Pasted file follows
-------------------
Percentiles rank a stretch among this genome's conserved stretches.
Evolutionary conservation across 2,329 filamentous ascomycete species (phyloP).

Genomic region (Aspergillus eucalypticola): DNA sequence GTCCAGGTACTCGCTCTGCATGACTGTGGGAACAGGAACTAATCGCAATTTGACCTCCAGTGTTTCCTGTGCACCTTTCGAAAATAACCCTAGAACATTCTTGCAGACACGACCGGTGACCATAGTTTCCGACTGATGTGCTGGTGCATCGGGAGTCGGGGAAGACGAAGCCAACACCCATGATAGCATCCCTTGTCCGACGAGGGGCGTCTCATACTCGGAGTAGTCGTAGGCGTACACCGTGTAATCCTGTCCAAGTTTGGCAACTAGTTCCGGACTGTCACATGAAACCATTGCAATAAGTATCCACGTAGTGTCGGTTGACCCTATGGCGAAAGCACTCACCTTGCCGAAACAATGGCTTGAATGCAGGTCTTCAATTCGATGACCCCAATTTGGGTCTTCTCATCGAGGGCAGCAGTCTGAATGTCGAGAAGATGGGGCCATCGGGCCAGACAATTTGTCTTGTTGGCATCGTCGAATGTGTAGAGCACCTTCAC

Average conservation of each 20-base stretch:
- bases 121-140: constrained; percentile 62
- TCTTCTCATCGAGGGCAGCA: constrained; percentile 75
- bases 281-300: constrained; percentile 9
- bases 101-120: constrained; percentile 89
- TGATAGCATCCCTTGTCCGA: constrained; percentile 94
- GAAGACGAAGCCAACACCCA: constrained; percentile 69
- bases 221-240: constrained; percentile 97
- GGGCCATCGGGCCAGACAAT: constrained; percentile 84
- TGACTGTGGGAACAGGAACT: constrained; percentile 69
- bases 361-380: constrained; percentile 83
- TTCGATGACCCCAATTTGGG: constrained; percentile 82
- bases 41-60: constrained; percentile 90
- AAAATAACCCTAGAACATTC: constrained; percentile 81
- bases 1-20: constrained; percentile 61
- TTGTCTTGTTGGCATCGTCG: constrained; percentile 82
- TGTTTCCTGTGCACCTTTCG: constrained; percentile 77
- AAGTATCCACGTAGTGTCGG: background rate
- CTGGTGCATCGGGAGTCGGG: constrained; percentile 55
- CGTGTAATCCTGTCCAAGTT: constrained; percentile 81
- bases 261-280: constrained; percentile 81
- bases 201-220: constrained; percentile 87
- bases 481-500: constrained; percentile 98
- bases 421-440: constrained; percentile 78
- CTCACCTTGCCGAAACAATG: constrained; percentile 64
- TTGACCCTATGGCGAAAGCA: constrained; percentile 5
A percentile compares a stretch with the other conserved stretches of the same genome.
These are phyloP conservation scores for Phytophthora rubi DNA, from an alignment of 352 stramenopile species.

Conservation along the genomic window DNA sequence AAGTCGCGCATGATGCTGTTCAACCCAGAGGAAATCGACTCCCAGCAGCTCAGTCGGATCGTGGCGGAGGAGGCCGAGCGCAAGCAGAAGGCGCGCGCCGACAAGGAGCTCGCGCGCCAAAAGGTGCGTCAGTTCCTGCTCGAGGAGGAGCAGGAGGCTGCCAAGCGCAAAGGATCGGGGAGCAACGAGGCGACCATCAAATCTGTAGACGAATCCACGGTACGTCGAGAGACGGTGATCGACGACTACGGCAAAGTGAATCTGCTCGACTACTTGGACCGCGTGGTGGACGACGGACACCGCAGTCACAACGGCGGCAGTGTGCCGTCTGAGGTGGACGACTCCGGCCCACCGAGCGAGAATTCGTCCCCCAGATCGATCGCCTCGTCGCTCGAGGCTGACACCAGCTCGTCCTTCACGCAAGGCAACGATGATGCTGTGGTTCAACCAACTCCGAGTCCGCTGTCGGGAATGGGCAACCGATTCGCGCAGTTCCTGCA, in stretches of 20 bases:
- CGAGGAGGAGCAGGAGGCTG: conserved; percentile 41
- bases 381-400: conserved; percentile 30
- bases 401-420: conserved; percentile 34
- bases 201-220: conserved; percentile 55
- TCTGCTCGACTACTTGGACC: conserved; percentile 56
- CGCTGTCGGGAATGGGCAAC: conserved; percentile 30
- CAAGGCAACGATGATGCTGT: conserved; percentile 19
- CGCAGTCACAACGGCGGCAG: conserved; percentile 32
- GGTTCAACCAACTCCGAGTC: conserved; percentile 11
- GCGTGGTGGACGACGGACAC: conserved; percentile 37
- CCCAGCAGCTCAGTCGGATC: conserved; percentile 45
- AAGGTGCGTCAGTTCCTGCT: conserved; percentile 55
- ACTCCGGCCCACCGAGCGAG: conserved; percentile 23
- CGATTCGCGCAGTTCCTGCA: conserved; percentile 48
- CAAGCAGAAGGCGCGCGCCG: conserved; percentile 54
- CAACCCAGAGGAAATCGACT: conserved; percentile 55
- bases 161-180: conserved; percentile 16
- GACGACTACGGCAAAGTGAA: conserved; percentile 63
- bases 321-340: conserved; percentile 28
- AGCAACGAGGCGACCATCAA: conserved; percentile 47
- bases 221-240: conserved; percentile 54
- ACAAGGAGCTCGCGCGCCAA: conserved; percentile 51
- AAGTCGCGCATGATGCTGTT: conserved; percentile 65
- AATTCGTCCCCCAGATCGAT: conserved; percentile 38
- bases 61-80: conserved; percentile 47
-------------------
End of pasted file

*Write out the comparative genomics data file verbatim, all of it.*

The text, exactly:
Percentiles rank a stretch among this genome's conserved stretches.
Evolutionary conservation across 2,329 filamentous ascomycete species (phyloP).

Genomic region (Aspergillus eucalypticola): DNA sequence GTCCAGGTACTCGCTCTGCATGACTGTGGGAACAGGAACTAATCGCAATTTGACCTCCAGTGTTTCCTGTGCACCTTTCGAAAATAACCCTAGAACATTCTTGCAGACACGACCGGTGACCATAGTTTCCGACTGATGTGCTGGTGCATCGGGAGTCGGGGAAGACGAAGCCAACACCCATGATAGCATCCCTTGTCCGACGAGGGGCGTCTCATACTCGGAGTAGTCGTAGGCGTACACCGTGTAATCCTGTCCAAGTTTGGCAACTAGTTCCGGACTGTCACATGAAACCATTGCAATAAGTATCCACGTAGTGTCGGTTGACCCTATGGCGAAAGCACTCACCTTGCCGAAACAATGGCTTGAATGCAGGTCTTCAATTCGATGACCCCAATTTGGGTCTTCTCATCGAGGGCAGCAGTCTGAATGTCGAGAAGATGGGGCCATCGGGCCAGACAATTTGTCTTGTTGGCATCGTCGAATGTGTAGAGCACCTTCAC

Average conservation of each 20-base stretch:
- bases 121-140: constrained; percentile 62
- TCTTCTCATCGAGGGCAGCA: constrained; percentile 75
- bases 281-300: constrained; percentile 9
- bases 101-120: constrained; percentile 89
- TGATAGCATCCCTTGTCCGA: constrained; percentile 94
- GAAGACGAAGCCAACACCCA: constrained; percentile 69
- bases 221-240: constrained; percentile 97
- GGGCCATCGGGCCAGACAAT: constrained; percentile 84
- TGACTGTGGGAACAGGAACT: constrained; percentile 69
- bases 361-380: constrained; percentile 83
- TTCGATGACCCCAATTTGGG: constrained; percentile 82
- bases 41-60: constrained; percentile 90
- AAAATAACCCTAGAACATTC: constrained; percentile 81
- bases 1-20: constrained; percentile 61
- TTGTCTTGTTGGCATCGTCG: constrained; percentile 82
- TGTTTCCTGTGCACCTTTCG: constrained; percentile 77
- AAGTATCCACGTAGTGTCGG: background rate
- CTGGTGCATCGGGAGTCGGG: constrained; percentile 55
- CGTGTAATCCTGTCCAAGTT: constrained; percentile 81
- bases 261-280: constrained; percentile 81
- bases 201-220: constrained; percentile 87
- bases 481-500: constrained; percentile 98
- bases 421-440: constrained; percentile 78
- CTCACCTTGCCGAAACAATG: constrained; percentile 64
- TTGACCCTATGGCGAAAGCA: constrained; percentile 5
A percentile compares a stretch with the other conserved stretches of the same genome.
These are phyloP conservation scores for Phytophthora rubi DNA, from an alignment of 352 stramenopile species.

Conservation along the genomic window DNA sequence AAGTCGCGCATGATGCTGTTCAACCCAGAGGAAATCGACTCCCAGCAGCTCAGTCGGATCGTGGCGGAGGAGGCCGAGCGCAAGCAGAAGGCGCGCGCCGACAAGGAGCTCGCGCGCCAAAAGGTGCGTCAGTTCCTGCTCGAGGAGGAGCAGGAGGCTGCCAAGCGCAAAGGATCGGGGAGCAACGAGGCGACCATCAAATCTGTAGACGAATCCACGGTACGTCGAGAGACGGTGATCGACGACTACGGCAAAGTGAATCTGCTCGACTACTTGGACCGCGTGGTGGACGACGGACACCGCAGTCACAACGGCGGCAGTGTGCCGTCTGAGGTGGACGACTCCGGCCCACCGAGCGAGAATTCGTCCCCCAGATCGATCGCCTCGTCGCTCGAGGCTGACACCAGCTCGTCCTTCACGCAAGGCAACGATGATGCTGTGGTTCAACCAACTCCGAGTCCGCTGTCGGGAATGGGCAACCGATTCGCGCAGTTCCTGCA, in stretches of 20 bases:
- CGAGGAGGAGCAGGAGGCTG: conserved; percentile 41
- bases 381-400: conserved; percentile 30
- bases 401-420: conserved; percentile 34
- bases 201-220: conserved; percentile 55
- TCTGCTCGACTACTTGGACC: conserved; percentile 56
- CGCTGTCGGGAATGGGCAAC: conserved; percentile 30
- CAAGGCAACGATGATGCTGT: conserved; percentile 19
- CGCAGTCACAACGGCGGCAG: conserved; percentile 32
- GGTTCAACCAACTCCGAGTC: conserved; percentile 11
- GCGTGGTGGACGACGGACAC: conserved; percentile 37
- CCCAGCAGCTCAGTCGGATC: conserved; percentile 45
- AAGGTGCGTCAGTTCCTGCT: conserved; percentile 55
- ACTCCGGCCCACCGAGCGAG: conserved; percentile 23
- CGATTCGCGCAGTTCCTGCA: conserved; percentile 48
- CAAGCAGAAGGCGCGCGCCG: conserved; percentile 54
- CAACCCAGAGGAAATCGACT: conserved; percentile 55
- bases 161-180: conserved; percentile 16
- GACGACTACGGCAAAGTGAA: conserved; percentile 63
- bases 321-340: conserved; percentile 28
- AGCAACGAGGCGACCATCAA: conserved; percentile 47
- bases 221-240: conserved; percentile 54
- ACAAGGAGCTCGCGCGCCAA: conserved; percentile 51
- AAGTCGCGCATGATGCTGTT: conserved; percentile 65
- AATTCGTCCCCCAGATCGAT: conserved; percentile 38
- bases 61-80: conserved; percentile 47